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RFC 6477 - Registration of Military Message Handling System (MMHS) Header Fields for Use in Internet Mail

(Formats: TXT)

Internet Engineering Task Force (IETF) A. Melnikov Request for Comments: 6477 Isode Ltd Category: Informational G. Lunt ISSN: 2070-1721 SMHS Ltd January 2012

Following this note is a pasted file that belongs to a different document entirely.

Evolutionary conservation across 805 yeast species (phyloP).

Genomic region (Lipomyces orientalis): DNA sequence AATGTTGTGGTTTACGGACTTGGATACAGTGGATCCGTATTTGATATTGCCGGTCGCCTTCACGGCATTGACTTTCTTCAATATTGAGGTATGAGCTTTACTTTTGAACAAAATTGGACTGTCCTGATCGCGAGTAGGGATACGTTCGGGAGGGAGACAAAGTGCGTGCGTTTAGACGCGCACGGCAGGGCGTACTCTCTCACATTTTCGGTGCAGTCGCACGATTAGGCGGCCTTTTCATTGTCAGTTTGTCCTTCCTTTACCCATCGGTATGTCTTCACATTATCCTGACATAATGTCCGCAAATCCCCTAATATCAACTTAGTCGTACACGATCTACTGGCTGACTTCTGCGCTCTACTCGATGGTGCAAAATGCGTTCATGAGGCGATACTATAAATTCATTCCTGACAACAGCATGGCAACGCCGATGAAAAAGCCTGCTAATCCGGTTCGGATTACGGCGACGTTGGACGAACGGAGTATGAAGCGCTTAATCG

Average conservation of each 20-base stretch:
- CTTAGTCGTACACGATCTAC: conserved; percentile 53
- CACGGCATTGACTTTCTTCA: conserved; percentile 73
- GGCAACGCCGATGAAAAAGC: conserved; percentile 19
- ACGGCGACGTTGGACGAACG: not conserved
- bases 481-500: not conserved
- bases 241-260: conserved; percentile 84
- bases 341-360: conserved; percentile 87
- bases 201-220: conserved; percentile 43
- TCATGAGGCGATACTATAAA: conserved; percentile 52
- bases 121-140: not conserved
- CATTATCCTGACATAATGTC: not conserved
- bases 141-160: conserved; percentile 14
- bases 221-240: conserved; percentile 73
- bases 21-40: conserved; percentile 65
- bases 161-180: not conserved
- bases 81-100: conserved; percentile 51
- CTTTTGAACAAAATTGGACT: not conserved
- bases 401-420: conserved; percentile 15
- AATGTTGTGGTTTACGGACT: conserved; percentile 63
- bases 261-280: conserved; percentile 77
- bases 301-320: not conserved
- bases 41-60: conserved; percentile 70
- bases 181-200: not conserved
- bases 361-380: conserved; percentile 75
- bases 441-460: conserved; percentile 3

Registration of Military Message Handling System (MMHS) Header Fields for Use in Internet Mail Abstract A Military Message Handling System (MMHS) processes formal messages ensuring release, distribution, security, and timely delivery across national and international strategic and tactical networks. The MMHS Elements of Service are defined as a set of extensions to the ITU-T X.400 (1992) international standards and are specified in STANAG 4406 Edition 2 and ACP 123. This document specifies message header fields and associated processing for RFC 5322 (Internet Message Format) to provide a comparable messaging service. In addition, this document provides for a STANAG 4406 / Internet Email Gateway that supports message conversion. Status of This Memo This document is not an Internet Standards Track specification; it is published for informational purposes. This document is a product of the Internet Engineering Task Force (IETF). It represents the consensus of the IETF community. It has received public review and has been approved for publication by the Internet Engineering Steering Group (IESG). Not all documents approved by the IESG are a candidate for any level of Internet Standard; see Section 2 of RFC 5741. Information about the current status of this document, any errata, and how to provide feedback on it may be obtained at http://www.rfc-editor.org/info/rfc6477. Copyright Notice Copyright (c) 2012 IETF Trust and the persons identified as the document authors. All rights reserved. This document is subject to BCP 78 and the IETF Trust's Legal Provisions Relating to IETF Documents (http://trustee.ietf.org/license-info) in effect on the date of publication of this document. Please review these documents carefully, as they describe your rights and restrictions with respect Melnikov & Lunt Informational [Page 1] RFC 6477 MMHS Header Fields January 2012 to this document. Code Components extracted from this document must include Simplified BSD License text as described in Section 4.e of the Trust Legal Provisions and are provided without warranty as described in the Simplified BSD License. Table of Contents 1. Introduction ....................................................2 2. Conventions Used in This Document ...............................3 3. Registration Templates ..........................................3 3.1. Header Field: MMHS-Exempted-Address ........................5 3.2. Header Field: MMHS-Extended-Authorisation-Info .............5 3.3. Header Field: MMHS-Subject-Indicator-Codes .................6 3.4. Header Field: MMHS-Handling-Instructions ...................6 3.5. Header Field: MMHS-Message-Instructions ....................7 3.6. Header Field: MMHS-Codress-Message-Indicator ...............8 3.7. Header Field: MMHS-Originator-Reference ....................8 3.8. Header Field: MMHS-Primary-Precedence ......................9 3.9. Header Field: MMHS-Copy-Precedence ........................10 3.10. Header Field: MMHS-Message-Type ..........................10 3.11. Header Field: MMHS-Other-Recipients-Indicator-To .........11 3.12. Header Field: MMHS-Other-Recipients-Indicator-CC .........12 3.13. Header Field: MMHS-Acp127-Message-Identifier .............13 3.14. Header Field: MMHS-Originator-PLAD .......................13 4. Formal Syntax ..................................................14 5. Service in Comparison to ACP 123 / STANAG 4406 .................16 6. Gatewaying with ACP 123 / STANAG 4406 ..........................16 7. Gatewaying with ACP 127 ........................................18 8. IANA Considerations ............................................18 9. Security Considerations ........................................18 10. References ....................................................19 10.1. Normative References .....................................19 10.2. Informative References ...................................19 Appendix A. Acknowledgements ......................................21 1. Introduction [RFC5322] defines a protocol for the format of electronic messages exchanged on the Internet. MMHS is a military specification defined in ACP 123 [ACP123] (also specified in STANAG 4406 [STANAG-4406]), which defines a number of extensions to the basic X.400 (1992) protocol for the services required by military messaging. This document supports translating most of the Elements of Service defined in ACP 123 [ACP123] to Internet message header fields (see Section 5 for more details). This specification is written to extend the Mime Internet X.400 Enhanced Relay (MIXER) specification Melnikov & Lunt Informational [Page 2] RFC 6477 MMHS Header Fields January 2012 [RFC2156] to enable inter-conversion in a MIXER gateway with the X.400 Interpersonal Messaging System (IPMS) heading extensions defined in ACP 123 / STANAG 4406, Annex A. The document is aimed at the ability to represent MMHS messages as RFC 5322 messages. All RFC 5322 header fields defined in this document are prefixed with the string "MMHS-" to distinguish them from any other header fields. Unless stated otherwise, all header fields described in this document are OPTIONAL in an Internet Message. This document is structured as follows: Section 3 and its subsections formally define new Internet header fields and show some examples. Section 4 provides Augmented Backus-Naur Form (ABNF) syntax for them. Section 5 provides some background information about which features of ACP 123 / STANAG 4406 were not implemented in this specification. Subsequent sections talk about additional requirements for gatewaying to/from ACP 123 / STANAG 4406 and ACP 127 [ACP127] environments, respectively. 2. Conventions Used in This Document The key words "MUST", "MUST NOT", "REQUIRED", "SHALL", "SHALL NOT", "SHOULD", "SHOULD NOT", "RECOMMENDED", "MAY", and "OPTIONAL" in this document are to be interpreted as described in [RFC2119]. The formal syntax uses the ABNF [RFC5234] notation including the core rules defined in Appendix B of RFC 5234 [RFC5234]. 3. Registration Templates Header field entries are summarized below in tabular form for convenience of reference and presented in full in the following subsections. Any header field specified in this document MUST NOT appear more than once in message headers. Melnikov & Lunt Informational [Page 3] RFC 6477 MMHS Header Fields January 2012 +------------------------------------+----------+-------------------+ | Header name | Protocol | Reference | +------------------------------------+----------+-------------------+ | MMHS-Exempted-Address | mail | [ACP123], | | | | Appendices A1.1 | | | | and B.105 | | MMHS-Extended-Authorisation-Info | mail | [ACP123], | | | | Appendices A1.2 | | | | and B.106 | | MMHS-Subject-Indicator-Codes | mail | [ACP123], | | | | Appendices A1.3 | | | | and B.107 | | MMHS-Handling-Instructions | mail | [ACP123][ACP123], | | | | Appendices A1.4 | | | | and B.108 | | MMHS-Message-Instructions | mail | [ACP123], | | | | Appendices A1.5 | | | | and B.109 | | MMHS-Codress-Message-Indicator | mail | [ACP123], | | | | Appendices A1.6 | | | | and B.110 | | MMHS-Originator-Reference | mail | [ACP123], | | | | Appendices A1.7 | | | | and B.111 | | MMHS-Primary-Precedence | mail | [ACP123], | | | | Appendices A1.8 | | | | and B.101 | | MMHS-Copy-Precedence | mail | [ACP123], | | | | Appendices A1.9 | | | | and B.102 | | MMHS-Message-Type | mail | [ACP123], | | | | Appendices A1.10 | | | | and B.103 | | MMHS-Other-Recipients-Indicator-To | mail | [ACP123], | | | | Appendices A1.12 | | | | and B.113 | | MMHS-Other-Recipients-Indicator-CC | mail | [ACP123], | | | | Appendices A1.12 | | | | and B.113 | | MMHS-Acp127-Message-Identifier | mail | [ACP123], | | | | Appendices A1.14 | | | | and B.116 | | MMHS-Originator-PLAD | mail | [ACP123], | | | | Appendices A1.15 | | | | and B.117 | +------------------------------------+----------+-------------------+ Melnikov & Lunt Informational [Page 4] RFC 6477 MMHS Header Fields January 2012 3.1. Header Field: MMHS-Exempted-Address Applicable protocol: mail [RFC5322] Status: informational Author/change controller: IESG (iesg@ietf.org) on behalf of the IETF Specification document(s): [RFC6477] The MMHS-Exempted-Address header field, by its presence, indicates the addresses of members in an Address List (AL) that should not receive the message. If this header field is absent from the message, all members of an AL will be considered to be valid recipients of the message. Note: there is no guarantee that the exempted addresses will not receive the message as the result of redirection, Distribution List (DL) expansion, etc. Example: MMHS-Exempted-Address: UK SHL CGT Samuals G <graham.samuals@shl.example.com>, UK SHL Duty Officer <duty@shl.example.com> 3.2. Header Field: MMHS-Extended-Authorisation-Info Applicable protocol: mail [RFC5322] Status: informational Author/change controller: IESG (iesg@ietf.org) on behalf of the IETF Specification document(s): [RFC6477]] The MMHS-Extended-Authorisation-Info header field, by its presence, indicates either the date and the time when the message was officially released by the releasing officer or the date and time when the message was initially submitted to a communication facility for transmission. This header field SHOULD always be present in an email message that complies with this specification. Example: MMHS-Extended-Authorisation-Info: Mon, 09 Aug 2010 15:27:40 +0100 The example above demonstrates use of folding white space (FWS [RFC5322]). Melnikov & Lunt Informational [Page 5] RFC 6477 MMHS Header Fields January 2012 3.3. Header Field: MMHS-Subject-Indicator-Codes Applicable protocol: mail [RFC5322] Status: informational Author/change controller: IESG (iesg@ietf.org) on behalf of the IETF Specification document(s): [RFC6477] A Subject Indicator Code (SIC) is a mechanism for formally identifying the topic of a message. SICs are nested codes that provide information for message distribution after delivery to the recipient organization. SICs are usually three letters or three letters and digits, but may be up to eight characters long. Nations and organizations using SICs usually maintain a central registry. When present, an MMHS-Subject-Indicator-Codes header field contains one or more SICs, which indicates distribution information to a recipient or a recipient's User Agent. This information can be used to perform automatic or manual local distribution of a message. If the MMHS-Subject-Indicator-Codes header field is absent, then the local distribution will be in accordance with the message handling policy of the recipient's domain. [ACP123] specifies two optional components of the Distribution Code Element of Service. The MMHS-Subject-Indicator-Codes header field covers only the SIC code component of distribution codes. Example: MMHS-Subject-Indicator-Codes: SDM; KKZ ; BRL The example above includes three SIC codes: "SDM" (GROUND/LAND REQUIREMENTS), "KKZ" (HELICOPTER PUBLICATIONS/MANUALS), and "BRL" (HILEX INCIDENTS). 3.4. Header Field: MMHS-Handling-Instructions Applicable protocol: mail [RFC5322] Status: informational Author/change controller: IESG (iesg@ietf.org) on behalf of the IETF Specification document(s): [RFC6477] The MMHS-Handling-Instructions header field, by its presence, indicates human-readable local handling instructions that require some manual handling by a traffic operator. If this header field is absent, the message will be considered as not requiring manual handling by a traffic operator. Melnikov & Lunt Informational [Page 6] RFC 6477 MMHS Header Fields January 2012 Handling instructions (also called "transmission instructions") are a part of format line 4 as defined in ACP 127 [ACP127] and concern the sending of the message, e.g., that a particular system shall be used for transfer of the message. This header field is used to support interoperability with ACP 127 systems. Example: MMHS-Handling-Instructions: RXFPA ZOV MINDEF The example above includes one ACP 131(F) handling instruction: "RXFPA ZOV MINDEF". The "ZOV MINDEF" indicates that MINDEF rerouted the message for some reason, and the correct routing is via RXFPA. 3.5. Header Field: MMHS-Message-Instructions Applicable protocol: mail [RFC5322] Status: informational Author/change controller: IESG (iesg@ietf.org) on behalf of the IETF Specification document(s): [RFC6477] The MMHS-Message-Instructions header field, by its presence, indicates message instructions (also known as "remarks") accompanying the message (e.g., similar to the operating signals specified in ACP 131 [ACP131]). If this header field is absent, the message will be considered received without message instructions. The difference between handling instructions and message instructions is that the former is only for manual handling by traffic operators, while the latter also contains information of interest to the persons reading the message. Example: MMHS-Message-Instructions: MINIMIZE CONSIDERED; NO DISTRIBUTION The example above includes two message instructions defined by ACP123(B) [ACP123]: "MINIMIZE CONSIDERED" indicating that the originating user has considered the Minimize status of the recipients and "NO DISTRIBUTION" indicating that the recipients should not distribute the message further without the originating user's approval. Melnikov & Lunt Informational [Page 7] RFC 6477 MMHS Header Fields January 2012 3.6. Header Field: MMHS-Codress-Message-Indicator Applicable protocol: mail [RFC5322] Status: informational Author/change controller: IESG (iesg@ietf.org) on behalf of the IETF Specification document(s): [RFC6477] The MMHS-Codress-Message-Indicator header field, by its presence, indicates that the message is in Codress format. If this header field is absent, the message will be considered received without the Codress format. A Codress message is one in which all addresses, i.e., the sender and all recipients, are encrypted within the ACP 127 text (body) [ACP127]. The heading of any Codress message contains only the minimum amount of information that will enable a receiving station to deal properly and expeditiously with the particular transmission. The general rules for the preparation and transmission of Codress messages are given in ACP 121 [ACP121]. This header field is used only to support interoperability with ACP 127 systems. Example: MMHS-Codress-Message-Indicator: 23 3.7. Header Field: MMHS-Originator-Reference Applicable protocol: mail [RFC5322] Status: informational Author/change controller: IESG (iesg@ietf.org) on behalf of the IETF Specification document(s): [RFC6477] The MMHS-Originator-Reference header field, by its presence, indicates a user-defined reference called the "originator's number". If this header field is absent, then the message will be considered received without any user-defined reference. The originator's number is used by the originating organizational unit and is further qualified within national policy. Note: trailing and leading spaces in an originator reference are not allowed by syntax. Example: MMHS-Originator-Reference: IMSCOM-JIC-612-78 Melnikov & Lunt Informational [Page 8] RFC 6477 MMHS Header Fields January 2012 3.8. Header Field: MMHS-Primary-Precedence Applicable protocol: mail [RFC5322] Status: informational Author/change controller: IESG (iesg@ietf.org) on behalf of the IETF Specification document(s): [RFC6477] The MMHS-Primary-Precedence header field, by its presence, indicates the precedence level of the primary ("action") recipients. The message originating domain MUST ensure that this header field is always present if the message contains "To:" ("action") addresses. The MMHS Primary Precedence Element of Service indicates the relative order in which Military Messages are to be handled for primary (action) recipients, i.e., a Military Message with a higher MMHS- Primary-Precedence header field value SHOULD be handled before a Military Message with a lower MMHS-Primary-Precedence header field value. The header field value is a non-negative integer, or one of the six predefined case-insensitive labels: "deferred" (same as "0"), "routine" (same as "1"), "priority" (same as "2"), "immediate" (same as "3"), "flash" (same as "4"), or "override" (same as "5"), optionally followed by a comment. Note that, according to ACP 123, values in the range from 0 to 15 are reserved for NATO-defined precedence levels, and values in the range from 16 to 31 are reserved for national users. Example 1: MMHS-Primary-Precedence: 0 (Deferred) Example 2: MMHS-Primary-Precedence: FLASH Example 3: MMHS-Primary-Precedence: 7 Melnikov & Lunt Informational [Page 9] RFC 6477 MMHS Header Fields January 2012 3.9. Header Field: MMHS-Copy-Precedence Applicable protocol: mail [RFC5322] Status: informational Author/change controller: IESG (iesg@ietf.org) on behalf of the IETF Specification document(s): [RFC6477] The MMHS-Copy-Precedence header field, by its presence, indicates the precedence level of the copy ("information") recipients. The message originating domain MUST ensure that this header field is always present if the message contains "Cc:" or "Bcc:" ("information") addresses. The MMHS Copy Precedence Element of Service indicates the relative order in which Military Messages are to be handled for copy (information) recipients. i.e. a Military Message with higher MMHS- Copy-Precedence header field value SHOULD be handled before a Military Message with a lower MMHS-Copy-Precedence header field value. The header field value is a non-negative integer, or one of the 6 predefined case-insensitive labels: "deferred" (same as "0"), "routine" (same as "1"), "priority" (same as "2"), "immediate" (same as "3"), "flash" (same as "4"), or "override" (same as "5"), optionally followed by a comment. Note that according to ACP 123, values in the range from 0 to 15 are reserved for NATO-defined precedence levels and values in the range from 16 to 31 are reserved for national users. Example 1: MMHS-Copy-Precedence: 2 (priority) Example 2: MMHS-Copy-Precedence: Priority 3.10. Header Field: MMHS-Message-Type Applicable protocol: mail [RFC5322] Status: informational Author/change controller: IESG (iesg@ietf.org) on behalf of the IETF Specification document(s): [RFC6477] The MMHS-Message-Type heading extension, by its presence, indicates whether the message is to be considered as an exercise, an operation, a project, or a drill. (Note that the list of types is extensible, and other types can be specified using the numeric form, see below). Melnikov & Lunt Informational [Page 10] RFC 6477 MMHS Header Fields January 2012 It may include an optional parameter specifying the name of the exercise, operation, project, or drill. If this extension is absent, the message will be considered to be of an undefined type. The header field value is a non-negative integer, or one of the four predefined case-insensitive labels: "exercise" (same as "0"), "operation" (same as "1"), "project" (same as "2"), "drill" (same as "3"). Note that according to ACP 123, values in the range from 0 to 127 are reserved for NATO-defined Message Type identifiers and values in the range from 128 to 255 are not defined by NATO and may be used nationally or bilaterally. Example 1: MMHS-Message-Type: 0(exercise); identifier="CANDLE FISH" Example 2: MMHS-Message-Type: 3 Example 3: MMHS-Message-Type: 2 (projet) Example 4: MMHS-Message-Type: project Note that some of the examples above demonstrate use of optional comments. See Section 4 for the exact syntax of this header field. 3.11. Header Field: MMHS-Other-Recipients-Indicator-To Applicable protocol: mail [RFC5322] Status: informational Author/change controller: IESG (iesg@ietf.org) on behalf of the IETF Specification document(s): [RFC6477] The MMHS-Other-Recipients-Indicator-To header field, by its presence, indicates the names of primary ("action") recipients that are intended to receive, or have received, the message via means other than MMHS. Note that the absence of both this header field and the MMHS-Other-Recipients-Indicator-CC header field (see Section 3.12) does not guarantee that all recipients are within the MMHS. This header field enables a recipient to determine all action recipients of a Military Message. This header field is derived from the Other Recipient Indicator Element of Service. Melnikov & Lunt Informational [Page 11] RFC 6477 MMHS Header Fields January 2012 There are several reasons as to why a recipient of a Military Message may be identified by this header: 1. The recipient is not part of the MMHS. 2. The path to the recipient through the MMHS may not be secure; therefore, the originator has used alternative mechanisms to distribute the Military Message. 3. The recipient was already in receipt of the Military Message prior to the Military Message being inserted into the MMHS. Example: MMHS-Other-Recipients-Indicator-To: UK SHL COS; UK SHL IM The example above includes names of two primary recipients that received the message via means other than MMHS. 3.12. Header Field: MMHS-Other-Recipients-Indicator-CC Applicable protocol: mail [RFC5322] Status: informational Author/change controller: IESG (iesg@ietf.org) on behalf of the IETF Specification document(s): [RFC6477] The MMHS-Other-Recipients-Indicator-CC header field, by its presence, indicates the names of copy ("information") recipients that are intended to receive, or have received, the message via means other than MMHS. Note that the absence of both this header field and the MMHS-Other-Recipients-Indicator-To header field (see Section 3.11) does not guarantee that all recipients are within the MMHS. This header field enables a recipient to determine all copy recipients of a Military Message. This header field is derived from the Other Recipient Indicator Element of Service. There are several reasons as to why a recipient of a Military Message may be identified by this header: 1. The recipient is not part of the MMHS. 2. The path to the recipient through the MMHS may not be secure; therefore, the originator has used alternative mechanisms to distribute the Military Message. 3. The recipient was already in receipt of the Military Message prior to it being inserted into the MMHS. Melnikov & Lunt Informational [Page 12] RFC 6477 MMHS Header Fields January 2012 Example: MMHS-Other-Recipients-Indicator-CC: UK SHL LEGAD The example above includes 1 copy (information) recipient that received the message via means other than MMHS. 3.13. Header Field: MMHS-Acp127-Message-Identifier Applicable protocol: mail [RFC5322] Status: informational Author/change controller: IESG (iesg@ietf.org) on behalf of the IETF Specification document(s): [RFC6477] The MMHS-Acp127-Message-Identifier header field, by its presence, indicates an ACP 127 message identifier [ACP127] for a message that originated from an ACP 127 domain. If this extension is absent, then the message did not encounter an ACP 127 domain. The MMHS-Acp127-Message-Identifier contains the contents of ACP 127 format line 3, which consists of three space-separated fields: the Calling Station (DERI), Station Serial Number (SSN), and Filing Time (JFT) [ACP127]. This header field is used only to support interoperability with ACP 127 systems, it should be treated as opaque by a pure MMHS system. Example: MMHS-Acp127-Message-Identifier: RPDLE 1234 0341215 3.14. Header Field: MMHS-Originator-PLAD Applicable protocol: mail [RFC5322] Status: informational Author/change controller: IESG (iesg@ietf.org) on behalf of the IETF Specification document(s): [RFC6477] The MMHS-Originator-PLAD (PLAD: Plain Language Address Designator) header field, by its presence, indicates the plain language address associated with an originator for cross-referencing purposes. If this header field is absent, then the message will be considered not to have an originator PLAD cross-reference between the MMHS and ACP 127 domains. This header field is used only to support interoperability with ACP 127 systems. Melnikov & Lunt Informational [Page 13] RFC 6477 MMHS Header Fields January 2012 This header field and the MMHS-Extended-Authorisation-Info header field provide a cross-reference for message identification in both ACP 127 and MMHS domains. Example: MMHS-Originator-PLAD: SACLANT 4. Formal Syntax The following syntax specification uses the Augmented Backus-Naur Form (ABNF) as described in [RFC5234]. Terms not defined here are taken from [RFC5322], [RFC5234], and [RFC2156]. NZ-DIGIT = %x31-39 ; "1".."9" nonneg-integer = "0" / (NZ-DIGIT *DIGIT) military-string = 1*69( ps-char ) quoted-military-string = DQUOTE military-string DQUOTE military-string-sequence = military-string *( [FWS] ";" [FWS] military-string ) Exempted-Address = "MMHS-Exempted-Address:" [FWS] address-list [FWS] CRLF Extended-Authorisation-Info = "MMHS-Extended-Authorisation-Info:" [FWS] date-time CRLF Subject-Indicator-Codes = "MMHS-Subject-Indicator-Codes:" [FWS] sic-sequence [FWS] CRLF sic-sequence = sic *( [FWS] ";" [FWS] sic ) ; ACP 123 specifies that the maximum number of ; SICs is 8. Use of more than 8 SICs is ; permitted, but additional SICs might not ; be transferred to ACP 123 system. sic = 3*8( ps-char ) Handling-Instructions = "MMHS-Handling-Instructions:" [FWS] military-string-sequence [FWS] CRLF Message-Instructions = "MMHS-Message-Instructions:" [FWS] military-string-sequence [FWS] CRLF Melnikov & Lunt Informational [Page 14] RFC 6477 MMHS Header Fields January 2012 Codress-Message-Indicator = "MMHS-Codress-Message-Indicator:" [FWS] nonneg-integer [FWS] CRLF Originator-Reference = "MMHS-Originator-Reference:" [FWS] military-string [FWS] CRLF PrimaryPrecedence = "MMHS-Primary-Precedence:" [FWS] precedence CRLF CopyPrecedence = "MMHS-Copy-Precedence:" [FWS] precedence CRLF precedence = (nonneg-integer / std-precedence) [CFWS] std-precedence = "deferred" / "routine" / "priority" / "immediate" / "flash" / "override" ; deferred == 0 ; routine == 1 ; priority == 2 ; immediate == 3 ; flash == 4 ; override == 5 MessageType = "MMHS-Message-Type:" [FWS] message-type [CFWS] [";" [FWS] MessageTypeParam [FWS] ] CRLF message-type = nonneg-integer / std-message-type std-message-type = "exercise" / "operation" / "project" / "drill" ; exercise == 0 ; operation == 1 ; project == 2 ; drill == 3 MessageTypeParam = "identifier" [FWS] "=" [FWS] quoted-military-string Designator = military-string OtherRecipIndicatorPrimary = "MMHS-Other-Recipients-Indicator-To:" [FWS] Designator *([FWS] ";" [FWS] Designator) [FWS] CRLF OtherRecipIndicatorCopy = "MMHS-Other-Recipients-Indicator-CC:" [FWS] Designator *([FWS] ";" [FWS] Designator) [FWS] CRLF Acp127MessageIdentifier = "MMHS-Acp127-Message-Identifier:" [FWS] military-string [FWS] CRLF Melnikov & Lunt Informational [Page 15] RFC 6477 MMHS Header Fields January 2012 OriginatorPLAD = "MMHS-Originator-PLAD:" [FWS] military-string [FWS] CRLF address-list = <Defined in RFC 5322> 5. Service in Comparison to ACP 123 / STANAG 4406 The service specified in this document is a subset of the functionality set out in Annex A1 "Military Heading Extensions" of [ACP123]. The majority of this functionality is supported in this document. A few capabilities have been left out, which would have significantly increased the complexity of this specification. For Distribution Codes (A.1.3) only Subject Indicator Codes are supported and Distribution Extensions are omitted. Authors of this document believe that distribution extensions are not widely used. Address List Indication (A.1.11) is not supported. This complex extension is deprecated in [ACP123]. Pilot Forwarding Information (A.1.13) is not supported. Security Information Labels (A.1.16) is not supported. This extension is deprecated in favor of Annex A of [ACP123], which uses Enhanced Security Services (ESS) Labels [RFC2634] that can be supported in a directly compatible manner in S/MIME [RFC5751]. ACP 127 Notification Requests (see Annex A.2.1 of [ACP123) and Responses (see Annex A.3.1 of [ACP123]) are not supported. These extensions are used to request and return notifications from ACP 127 gateways, and are not relevant to an SMTP gateway. 6. Gatewaying with ACP 123 / STANAG 4406 The header fields defined in this specification are designed to be mapped with ACP 123 Annex A1 heading extensions as part of a MIXER mapping according to [RFC2156]. The syntax of these headings is defined such that mapping is mechanical. OR Names SHOULD be mapped with Internet Email addresses according to [RFC2156]. This section summarizes how a gateway between [ACP123] and [RFC5322] conformant to this specification operates. If an incoming X.400 message is encoded as P772, [RFC5322] header fields MUST be generated according to this specification for all ACP 123 heading extensions where an equivalent header is defined in this specification. For the three heading extensions where no mapping is defined, the heading extension MAY be discarded or mapped in a Melnikov & Lunt Informational [Page 16] RFC 6477 MMHS Header Fields January 2012 proprietary manner. If a Distribution Extension is encoded, this MAY be discarded or represented as a comment (<CFWS>). The whole message MAY be signed according to [RFC5652]. These rules also apply to heading extensions in forwarded messages. MM-Message MUST be treated as a forwarded message for the purposes of MIXER mapping. If an ACP 127 Notification Request is present, this MAY be discarded or represented as a comment (<CFWS>). Incoming X.400 notifications are encoded according to [RFC2156]. If an ACP 127 Notification Response is present, this MAY be discarded or mapped in a proprietary manner. If an incoming SMTP message contains any of the header fields defined in this specification, the outgoing X.400 message MUST be encoded as P772. The outgoing message MAY be encoded as P772 for other reasons, for instance, policy or characteristics such as the message containing a military body part. The X.400 message might be signed according to ACP 123 Annex B [ACP123] or STANAG 4406 Annex G [STANAG-4406]. message/rfc822 body parts included in the message SHOULD be mapped to MM-Message and the heading mapping rules applied. Generated P772 messages SHOULD follow the following rules, generating heading extensions if needed. a. Extended Authorization is required. If the MMHS-Extended- Authorization-Info header field is absent, then the default value is taken from the Date header field. b. Primary Precedence is required if the To header field is present. If the MMHS-Primary-Precedence header field is absent, the message need not be considered a Military Message and can be handled according to a local policy. c. Copy Precedence is required if the Cc header field is present and there is an MMHS-Copy-Precedence header field that is different from the MMHS-Primary-Precedence header field. d. For Message-ID fields, ACP 123 applies additional constraints over X.400, leading to the following rules in addition to [RFC2156], which SHOULD be followed by a gateway following this specification. 1. The local identifier MUST be at least 15 characters long. If the [RFC2156] generated value is shorter than this, then it is padded with spaces to 15 characters. This value will correctly reverse map. Melnikov & Lunt Informational [Page 17] RFC 6477 MMHS Header Fields January 2012 2. The OR Address part is required, and it is not usually generated by an [RFC2156] mapping. It is mandatory in ACP 123. The gateway SHOULD generate an OR Address in a manner that can be reverse mapped. It MAY use the OR Address to encode long message ids that cannot be encoded in the local identifier. 7. Gatewaying with ACP 127 The header fields defined in this specification include fields to carry Elements of Service specific to ACP 127 [ACP127]. This specification does not define a mapping of these header fields to ACP 127. In the absence of this mapping, it is recommended that these headings be mapped to ACP 123 and hence into ACP 127 following the Annex D (Gateway Translation) of [STANAG-4406]. 8. IANA Considerations IANA has added the list of header fields specified in subsections of Section 3 to the "Permanent Message Header Field Names" registry defined by "Registration Procedures for Message Header Fields" [RFC3864]. 9. Security Considerations Annex B of [ACP123] describes how MMHS messages can be protected in an X.400 environment. Similar protection can be provided using S/MIME [RFC5751] and/or DKIM [RFC6376]. In particular, DKIM can be used to protect against alteration, deletion, or insertion of header fields specified in this document that can affect disposition and quality of service applied to processing of the protected Internet message by receiving gateways/endpoints that support this specification. (Note that most of the header fields defined in this document might affect processing of the message by the receiving gateway/end system, MMHS-Subject-Indicator-Codes and MMHS-Primary- Precedence/MMHS-Copy-Precedence header fields being the most important examples. For example, alteration of the MMHS-Primary- Precedence header field value might affect processing speed of the message by the recipient Message Transfer Agent (MTA).) When the original message header fields are digitally signed, the act of gatewaying messages with such header fields to/from an Internet environment from/to an ACP 123 environment breaks digital signatures. The gateway can sign the translated message itself (e.g., with DKIM), but a message recipient would be unable to verify that the message was generated by the original sender. Melnikov & Lunt Informational [Page 18] RFC 6477 MMHS Header Fields January 2012 10. References 10.1. Normative References [ACP123] CCEB, "Common Messaging Strategy and Procedures", ACP 123 (B), May 2009, http://jcs.dtic.mil/j6/cceb/acps/acp123/. [ACP127] CCEB, "Communication Instructions - Tape Relay Procedures", ACP 127 (G), November 1988, http://jcs.dtic.mil/j6/cceb/acps/acp127/. [RFC2119] Bradner, S., "Key words for use in RFCs to Indicate Requirement Levels", BCP 14, RFC 2119, March 1997. [RFC2156] Kille, S., "MIXER (Mime Internet X.400 Enhanced Relay): Mapping between X.400 and RFC 822/MIME", RFC 2156, January 1998. [RFC3864] Klyne, G., Nottingham, M., and J. Mogul, "Registration Procedures for Message Header Fields", BCP 90, RFC 3864, September 2004. [RFC5234] Crocker, D., Ed., and P. Overell, "Augmented BNF for Syntax Specifications: ABNF", STD 68, RFC 5234, January 2008. [RFC5322] Resnick, P., Ed., "Internet Message Format", RFC 5322, October 2008. [RFC5652] Housley, R., "Cryptographic Message Syntax (CMS)", STD 70, RFC 5652, September 2009. [RFC6376] Crocker, D., Ed., Hansen, T., Ed., and M. Kucherawy, Ed., "DomainKeys Identified Mail (DKIM) Signatures", RFC 6376, September 2011. 10.2. Informative References [ACP121] CCEB, "Comms Instructions - General", ACP 121 (I), October 2010, http://jcs.dtic.mil/j6/cceb/acps/acp121/. [ACP131] CCEB, "Comms Instructions - Operating Signals", ACP 131 (F), April 2009, http://jcs.dtic.mil/j6/cceb/acps/acp131/. [RFC2634] Hoffman, P., Ed., "Enhanced Security Services for S/MIME", RFC 2634, June 1999. Melnikov & Lunt Informational [Page 19] RFC 6477 MMHS Header Fields January 2012 [RFC5751] Ramsdell, B. and S. Turner, "Secure/Multipurpose Internet Mail Extensions (S/MIME) Version 3.2 Message Specification", RFC 5751, January 2010. [STANAG-4406] NATO, "STANAG 4406 Edition 2: Military Message Handling System", STANAG 4406, March 2005. Melnikov & Lunt Informational [Page 20] RFC 6477 MMHS Header Fields January 2012 Appendix A. Acknowledgements This document copies a lot of text from the "Mapping between X.400 P772 and RFC-822" by Julian Onions and Graeme Lunt and STANAG 4406 (2nd Edition). So the authors of this document would like to acknowledge contributions made by the authors of these documents. Many thanks for reviews and text provided by Steve Kille, Alan Ross, David Wilson, James Usmar, Kathy Nuckles, Andy Trayler, Ken Carlberg, Chris Bonatti, Oeyvind Jonsson, Mykyta Yevstifeyev, Sean Turner, Stephen Farrell, Adrian Farrel, and Peter Saint-Andre. Authors' Addresses Alexey Melnikov Isode Ltd 5 Castle Business Village 36 Station Road Hampton, Middlesex, TW12 2BX UK EMail: Alexey.Melnikov@isode.com Graeme Lunt SMHS Ltd Bescar Moss Farm Bescar Lane Ormskirk L40 9QN UK EMail: graeme.lunt@smhs.co.uk Melnikov & Lunt Informational [Page 21]